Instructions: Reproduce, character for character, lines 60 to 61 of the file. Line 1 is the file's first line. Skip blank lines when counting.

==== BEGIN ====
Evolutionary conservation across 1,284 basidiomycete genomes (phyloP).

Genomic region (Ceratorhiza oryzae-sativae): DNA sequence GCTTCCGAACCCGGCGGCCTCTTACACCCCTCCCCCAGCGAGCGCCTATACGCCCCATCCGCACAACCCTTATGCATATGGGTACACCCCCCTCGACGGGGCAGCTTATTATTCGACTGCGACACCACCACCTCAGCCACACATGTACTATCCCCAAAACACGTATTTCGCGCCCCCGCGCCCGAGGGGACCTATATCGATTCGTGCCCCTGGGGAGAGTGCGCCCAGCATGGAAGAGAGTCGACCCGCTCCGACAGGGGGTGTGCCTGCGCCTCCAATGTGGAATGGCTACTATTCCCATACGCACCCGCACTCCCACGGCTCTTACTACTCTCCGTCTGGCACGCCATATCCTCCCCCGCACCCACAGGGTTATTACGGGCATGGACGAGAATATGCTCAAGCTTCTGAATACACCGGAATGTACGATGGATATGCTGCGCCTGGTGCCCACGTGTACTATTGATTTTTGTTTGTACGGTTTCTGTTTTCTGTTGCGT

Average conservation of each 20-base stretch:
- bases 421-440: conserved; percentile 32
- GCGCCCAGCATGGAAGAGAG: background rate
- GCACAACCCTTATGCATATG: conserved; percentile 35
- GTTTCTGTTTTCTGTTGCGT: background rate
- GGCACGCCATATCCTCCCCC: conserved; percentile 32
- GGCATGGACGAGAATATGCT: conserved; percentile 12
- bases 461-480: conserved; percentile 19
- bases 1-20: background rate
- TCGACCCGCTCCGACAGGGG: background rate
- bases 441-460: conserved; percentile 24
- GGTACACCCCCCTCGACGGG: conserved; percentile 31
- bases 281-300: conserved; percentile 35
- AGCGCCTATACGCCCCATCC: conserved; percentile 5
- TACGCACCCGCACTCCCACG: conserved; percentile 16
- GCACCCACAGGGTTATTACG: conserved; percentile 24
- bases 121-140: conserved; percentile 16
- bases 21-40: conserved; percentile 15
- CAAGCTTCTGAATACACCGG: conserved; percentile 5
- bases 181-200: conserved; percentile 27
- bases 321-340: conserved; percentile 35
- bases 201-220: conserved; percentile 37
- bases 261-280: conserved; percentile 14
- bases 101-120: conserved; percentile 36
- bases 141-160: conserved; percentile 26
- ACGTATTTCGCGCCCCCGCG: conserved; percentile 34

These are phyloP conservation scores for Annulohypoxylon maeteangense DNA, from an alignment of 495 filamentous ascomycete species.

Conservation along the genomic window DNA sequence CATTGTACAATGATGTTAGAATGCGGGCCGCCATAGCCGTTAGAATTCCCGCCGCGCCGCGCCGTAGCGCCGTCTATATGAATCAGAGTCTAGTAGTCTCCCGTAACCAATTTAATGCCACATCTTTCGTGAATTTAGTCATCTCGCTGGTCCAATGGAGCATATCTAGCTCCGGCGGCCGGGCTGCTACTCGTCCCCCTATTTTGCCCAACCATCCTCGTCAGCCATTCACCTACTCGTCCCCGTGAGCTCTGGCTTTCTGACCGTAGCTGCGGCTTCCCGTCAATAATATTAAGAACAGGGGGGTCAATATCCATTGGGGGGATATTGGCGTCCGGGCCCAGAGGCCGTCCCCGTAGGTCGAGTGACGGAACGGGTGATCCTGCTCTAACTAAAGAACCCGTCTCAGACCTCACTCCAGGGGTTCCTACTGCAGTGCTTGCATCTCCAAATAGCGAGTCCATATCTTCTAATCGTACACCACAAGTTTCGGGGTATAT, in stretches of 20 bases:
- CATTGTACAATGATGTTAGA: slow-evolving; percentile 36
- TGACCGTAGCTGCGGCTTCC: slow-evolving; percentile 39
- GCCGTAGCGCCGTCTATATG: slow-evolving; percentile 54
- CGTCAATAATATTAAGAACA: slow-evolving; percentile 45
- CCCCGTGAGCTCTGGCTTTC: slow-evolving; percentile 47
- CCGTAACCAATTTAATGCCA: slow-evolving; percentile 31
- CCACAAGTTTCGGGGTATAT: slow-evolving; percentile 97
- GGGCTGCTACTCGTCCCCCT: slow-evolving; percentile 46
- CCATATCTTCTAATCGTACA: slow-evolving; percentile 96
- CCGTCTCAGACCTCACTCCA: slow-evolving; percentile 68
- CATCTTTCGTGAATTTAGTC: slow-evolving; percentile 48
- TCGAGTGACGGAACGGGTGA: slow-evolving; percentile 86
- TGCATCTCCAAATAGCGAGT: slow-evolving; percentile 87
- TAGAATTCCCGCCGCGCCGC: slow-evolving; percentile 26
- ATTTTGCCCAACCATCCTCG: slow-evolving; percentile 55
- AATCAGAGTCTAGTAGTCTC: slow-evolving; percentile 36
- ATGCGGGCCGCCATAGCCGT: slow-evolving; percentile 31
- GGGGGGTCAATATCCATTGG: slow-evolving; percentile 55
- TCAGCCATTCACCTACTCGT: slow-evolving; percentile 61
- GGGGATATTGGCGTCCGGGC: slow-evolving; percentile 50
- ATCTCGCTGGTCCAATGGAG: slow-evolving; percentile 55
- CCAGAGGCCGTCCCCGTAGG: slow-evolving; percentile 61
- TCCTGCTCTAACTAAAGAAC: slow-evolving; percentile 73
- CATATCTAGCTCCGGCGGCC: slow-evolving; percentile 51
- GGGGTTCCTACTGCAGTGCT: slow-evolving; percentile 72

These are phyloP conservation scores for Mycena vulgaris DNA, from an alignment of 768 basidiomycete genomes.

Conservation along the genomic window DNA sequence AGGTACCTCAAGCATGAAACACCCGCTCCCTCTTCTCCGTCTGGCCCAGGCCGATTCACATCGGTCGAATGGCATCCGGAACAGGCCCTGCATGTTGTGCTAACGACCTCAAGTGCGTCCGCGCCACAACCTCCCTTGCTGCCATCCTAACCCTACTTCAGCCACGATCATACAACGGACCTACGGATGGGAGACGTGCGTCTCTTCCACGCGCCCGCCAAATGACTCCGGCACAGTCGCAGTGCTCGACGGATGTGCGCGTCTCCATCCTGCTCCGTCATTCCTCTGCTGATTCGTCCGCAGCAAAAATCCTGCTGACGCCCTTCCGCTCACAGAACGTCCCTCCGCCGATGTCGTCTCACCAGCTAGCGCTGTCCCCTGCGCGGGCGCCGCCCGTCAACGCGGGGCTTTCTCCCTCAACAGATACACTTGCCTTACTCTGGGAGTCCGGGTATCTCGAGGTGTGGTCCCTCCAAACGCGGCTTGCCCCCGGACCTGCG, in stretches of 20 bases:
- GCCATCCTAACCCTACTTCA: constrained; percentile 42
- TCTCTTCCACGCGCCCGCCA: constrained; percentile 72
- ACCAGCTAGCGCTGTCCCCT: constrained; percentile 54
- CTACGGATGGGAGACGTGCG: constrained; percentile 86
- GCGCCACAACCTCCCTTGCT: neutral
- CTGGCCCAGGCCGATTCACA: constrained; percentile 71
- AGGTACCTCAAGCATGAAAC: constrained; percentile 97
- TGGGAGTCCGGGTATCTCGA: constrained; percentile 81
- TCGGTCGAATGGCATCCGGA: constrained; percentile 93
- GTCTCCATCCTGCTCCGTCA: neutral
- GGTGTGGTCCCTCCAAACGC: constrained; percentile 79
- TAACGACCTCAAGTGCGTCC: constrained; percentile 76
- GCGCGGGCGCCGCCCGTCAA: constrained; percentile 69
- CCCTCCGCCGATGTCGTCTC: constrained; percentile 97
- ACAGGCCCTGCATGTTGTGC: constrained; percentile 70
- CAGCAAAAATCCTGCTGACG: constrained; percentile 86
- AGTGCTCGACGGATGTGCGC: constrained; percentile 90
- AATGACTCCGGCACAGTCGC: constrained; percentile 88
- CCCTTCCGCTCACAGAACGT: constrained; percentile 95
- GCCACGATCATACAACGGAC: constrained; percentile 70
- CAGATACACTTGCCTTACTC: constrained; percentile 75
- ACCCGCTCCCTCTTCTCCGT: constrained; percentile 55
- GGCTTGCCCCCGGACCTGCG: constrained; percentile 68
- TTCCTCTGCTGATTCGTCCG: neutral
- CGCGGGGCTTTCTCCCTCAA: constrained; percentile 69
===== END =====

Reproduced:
- ACCAGCTAGCGCTGTCCCCT: constrained; percentile 54
- CTACGGATGGGAGACGTGCG: constrained; percentile 86